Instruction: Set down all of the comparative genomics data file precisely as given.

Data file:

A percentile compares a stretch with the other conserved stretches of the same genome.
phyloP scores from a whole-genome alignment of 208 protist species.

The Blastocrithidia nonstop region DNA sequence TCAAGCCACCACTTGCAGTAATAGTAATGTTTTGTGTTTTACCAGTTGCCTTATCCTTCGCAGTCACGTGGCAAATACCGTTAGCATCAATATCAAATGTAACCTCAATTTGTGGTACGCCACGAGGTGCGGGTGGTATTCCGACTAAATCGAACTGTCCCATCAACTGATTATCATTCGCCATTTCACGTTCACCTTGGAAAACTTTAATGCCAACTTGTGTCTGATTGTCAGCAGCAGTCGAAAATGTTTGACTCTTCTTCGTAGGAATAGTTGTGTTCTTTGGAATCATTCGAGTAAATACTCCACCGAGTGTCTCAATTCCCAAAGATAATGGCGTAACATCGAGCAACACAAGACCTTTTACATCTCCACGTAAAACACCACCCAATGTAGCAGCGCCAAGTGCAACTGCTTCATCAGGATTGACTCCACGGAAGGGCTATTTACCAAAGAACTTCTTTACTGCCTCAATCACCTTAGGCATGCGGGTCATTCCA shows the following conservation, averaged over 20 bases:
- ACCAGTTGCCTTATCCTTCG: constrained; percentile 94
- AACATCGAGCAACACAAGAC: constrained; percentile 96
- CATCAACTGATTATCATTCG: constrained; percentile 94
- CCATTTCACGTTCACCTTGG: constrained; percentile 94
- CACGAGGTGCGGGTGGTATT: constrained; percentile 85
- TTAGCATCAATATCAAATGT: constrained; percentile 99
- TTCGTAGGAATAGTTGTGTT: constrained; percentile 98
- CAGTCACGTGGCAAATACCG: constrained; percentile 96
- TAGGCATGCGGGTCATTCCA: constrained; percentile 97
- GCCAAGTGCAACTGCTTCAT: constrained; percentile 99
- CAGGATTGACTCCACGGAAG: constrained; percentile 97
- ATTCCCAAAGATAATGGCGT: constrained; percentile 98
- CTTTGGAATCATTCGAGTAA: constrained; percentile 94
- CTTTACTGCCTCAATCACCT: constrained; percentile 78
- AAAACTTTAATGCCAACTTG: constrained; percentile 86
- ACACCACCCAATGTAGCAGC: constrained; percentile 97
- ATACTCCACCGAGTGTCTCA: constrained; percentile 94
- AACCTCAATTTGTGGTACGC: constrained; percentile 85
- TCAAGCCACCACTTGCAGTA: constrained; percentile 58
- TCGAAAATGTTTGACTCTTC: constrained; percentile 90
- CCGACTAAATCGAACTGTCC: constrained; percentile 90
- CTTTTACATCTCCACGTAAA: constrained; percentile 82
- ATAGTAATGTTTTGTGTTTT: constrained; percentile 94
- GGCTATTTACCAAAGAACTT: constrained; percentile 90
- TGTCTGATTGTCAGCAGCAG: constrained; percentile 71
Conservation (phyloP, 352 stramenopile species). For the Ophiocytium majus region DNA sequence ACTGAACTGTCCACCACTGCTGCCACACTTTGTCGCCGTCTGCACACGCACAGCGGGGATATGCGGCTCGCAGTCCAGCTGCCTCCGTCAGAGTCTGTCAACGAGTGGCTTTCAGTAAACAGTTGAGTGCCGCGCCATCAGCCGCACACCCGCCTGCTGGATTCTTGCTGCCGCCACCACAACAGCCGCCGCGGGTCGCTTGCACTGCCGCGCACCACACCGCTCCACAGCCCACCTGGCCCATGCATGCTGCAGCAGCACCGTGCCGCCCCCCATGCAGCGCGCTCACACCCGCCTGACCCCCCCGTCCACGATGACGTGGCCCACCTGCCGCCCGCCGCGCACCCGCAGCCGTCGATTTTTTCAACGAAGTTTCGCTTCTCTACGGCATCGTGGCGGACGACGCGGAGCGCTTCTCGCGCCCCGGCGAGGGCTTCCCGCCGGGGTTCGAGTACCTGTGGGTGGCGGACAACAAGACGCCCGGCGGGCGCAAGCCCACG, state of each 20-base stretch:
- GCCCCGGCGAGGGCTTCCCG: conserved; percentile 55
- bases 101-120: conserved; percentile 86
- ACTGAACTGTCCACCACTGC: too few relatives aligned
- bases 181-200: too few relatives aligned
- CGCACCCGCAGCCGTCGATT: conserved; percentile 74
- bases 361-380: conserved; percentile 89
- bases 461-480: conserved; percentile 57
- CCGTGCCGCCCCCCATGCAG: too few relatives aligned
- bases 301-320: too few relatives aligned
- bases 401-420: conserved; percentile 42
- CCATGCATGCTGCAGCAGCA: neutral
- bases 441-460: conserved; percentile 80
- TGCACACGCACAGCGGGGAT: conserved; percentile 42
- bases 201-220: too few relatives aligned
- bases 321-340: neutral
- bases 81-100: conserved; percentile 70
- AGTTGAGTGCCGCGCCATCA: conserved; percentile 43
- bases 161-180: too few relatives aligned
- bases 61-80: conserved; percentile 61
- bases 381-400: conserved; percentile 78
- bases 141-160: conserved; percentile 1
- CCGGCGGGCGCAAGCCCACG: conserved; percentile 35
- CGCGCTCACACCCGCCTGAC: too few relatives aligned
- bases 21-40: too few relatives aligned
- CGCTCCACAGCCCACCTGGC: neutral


A percentile compares a stretch with the other conserved stretches of the same genome.
phyloP scores from a whole-genome alignment of 208 protist species.

The Blastocrithidia nonstop region DNA sequence TCAAGCCACCACTTGCAGTAATAGTAATGTTTTGTGTTTTACCAGTTGCCTTATCCTTCGCAGTCACGTGGCAAATACCGTTAGCATCAATATCAAATGTAACCTCAATTTGTGGTACGCCACGAGGTGCGGGTGGTATTCCGACTAAATCGAACTGTCCCATCAACTGATTATCATTCGCCATTTCACGTTCACCTTGGAAAACTTTAATGCCAACTTGTGTCTGATTGTCAGCAGCAGTCGAAAATGTTTGACTCTTCTTCGTAGGAATAGTTGTGTTCTTTGGAATCATTCGAGTAAATACTCCACCGAGTGTCTCAATTCCCAAAGATAATGGCGTAACATCGAGCAACACAAGACCTTTTACATCTCCACGTAAAACACCACCCAATGTAGCAGCGCCAAGTGCAACTGCTTCATCAGGATTGACTCCACGGAAGGGCTATTTACCAAAGAACTTCTTTACTGCCTCAATCACCTTAGGCATGCGGGTCATTCCA shows the following conservation, averaged over 20 bases:
- ACCAGTTGCCTTATCCTTCG: constrained; percentile 94
- AACATCGAGCAACACAAGAC: constrained; percentile 96
- CATCAACTGATTATCATTCG: constrained; percentile 94
- CCATTTCACGTTCACCTTGG: constrained; percentile 94
- CACGAGGTGCGGGTGGTATT: constrained; percentile 85
- TTAGCATCAATATCAAATGT: constrained; percentile 99
- TTCGTAGGAATAGTTGTGTT: constrained; percentile 98
- CAGTCACGTGGCAAATACCG: constrained; percentile 96
- TAGGCATGCGGGTCATTCCA: constrained; percentile 97
- GCCAAGTGCAACTGCTTCAT: constrained; percentile 99
- CAGGATTGACTCCACGGAAG: constrained; percentile 97
- ATTCCCAAAGATAATGGCGT: constrained; percentile 98
- CTTTGGAATCATTCGAGTAA: constrained; percentile 94
- CTTTACTGCCTCAATCACCT: constrained; percentile 78
- AAAACTTTAATGCCAACTTG: constrained; percentile 86
- ACACCACCCAATGTAGCAGC: constrained; percentile 97
- ATACTCCACCGAGTGTCTCA: constrained; percentile 94
- AACCTCAATTTGTGGTACGC: constrained; percentile 85
- TCAAGCCACCACTTGCAGTA: constrained; percentile 58
- TCGAAAATGTTTGACTCTTC: constrained; percentile 90
- CCGACTAAATCGAACTGTCC: constrained; percentile 90
- CTTTTACATCTCCACGTAAA: constrained; percentile 82
- ATAGTAATGTTTTGTGTTTT: constrained; percentile 94
- GGCTATTTACCAAAGAACTT: constrained; percentile 90
- TGTCTGATTGTCAGCAGCAG: constrained; percentile 71
Conservation (phyloP, 352 stramenopile species). For the Ophiocytium majus region DNA sequence ACTGAACTGTCCACCACTGCTGCCACACTTTGTCGCCGTCTGCACACGCACAGCGGGGATATGCGGCTCGCAGTCCAGCTGCCTCCGTCAGAGTCTGTCAACGAGTGGCTTTCAGTAAACAGTTGAGTGCCGCGCCATCAGCCGCACACCCGCCTGCTGGATTCTTGCTGCCGCCACCACAACAGCCGCCGCGGGTCGCTTGCACTGCCGCGCACCACACCGCTCCACAGCCCACCTGGCCCATGCATGCTGCAGCAGCACCGTGCCGCCCCCCATGCAGCGCGCTCACACCCGCCTGACCCCCCCGTCCACGATGACGTGGCCCACCTGCCGCCCGCCGCGCACCCGCAGCCGTCGATTTTTTCAACGAAGTTTCGCTTCTCTACGGCATCGTGGCGGACGACGCGGAGCGCTTCTCGCGCCCCGGCGAGGGCTTCCCGCCGGGGTTCGAGTACCTGTGGGTGGCGGACAACAAGACGCCCGGCGGGCGCAAGCCCACG, state of each 20-base stretch:
- GCCCCGGCGAGGGCTTCCCG: conserved; percentile 55
- bases 101-120: conserved; percentile 86
- ACTGAACTGTCCACCACTGC: too few relatives aligned
- bases 181-200: too few relatives aligned
- CGCACCCGCAGCCGTCGATT: conserved; percentile 74
- bases 361-380: conserved; percentile 89
- bases 461-480: conserved; percentile 57
- CCGTGCCGCCCCCCATGCAG: too few relatives aligned
- bases 301-320: too few relatives aligned
- bases 401-420: conserved; percentile 42
- CCATGCATGCTGCAGCAGCA: neutral
- bases 441-460: conserved; percentile 80
- TGCACACGCACAGCGGGGAT: conserved; percentile 42
- bases 201-220: too few relatives aligned
- bases 321-340: neutral
- bases 81-100: conserved; percentile 70
- AGTTGAGTGCCGCGCCATCA: conserved; percentile 43
- bases 161-180: too few relatives aligned
- bases 61-80: conserved; percentile 61
- bases 381-400: conserved; percentile 78
- bases 141-160: conserved; percentile 1
- CCGGCGGGCGCAAGCCCACG: conserved; percentile 35
- CGCGCTCACACCCGCCTGAC: too few relatives aligned
- bases 21-40: too few relatives aligned
- CGCTCCACAGCCCACCTGGC: neutral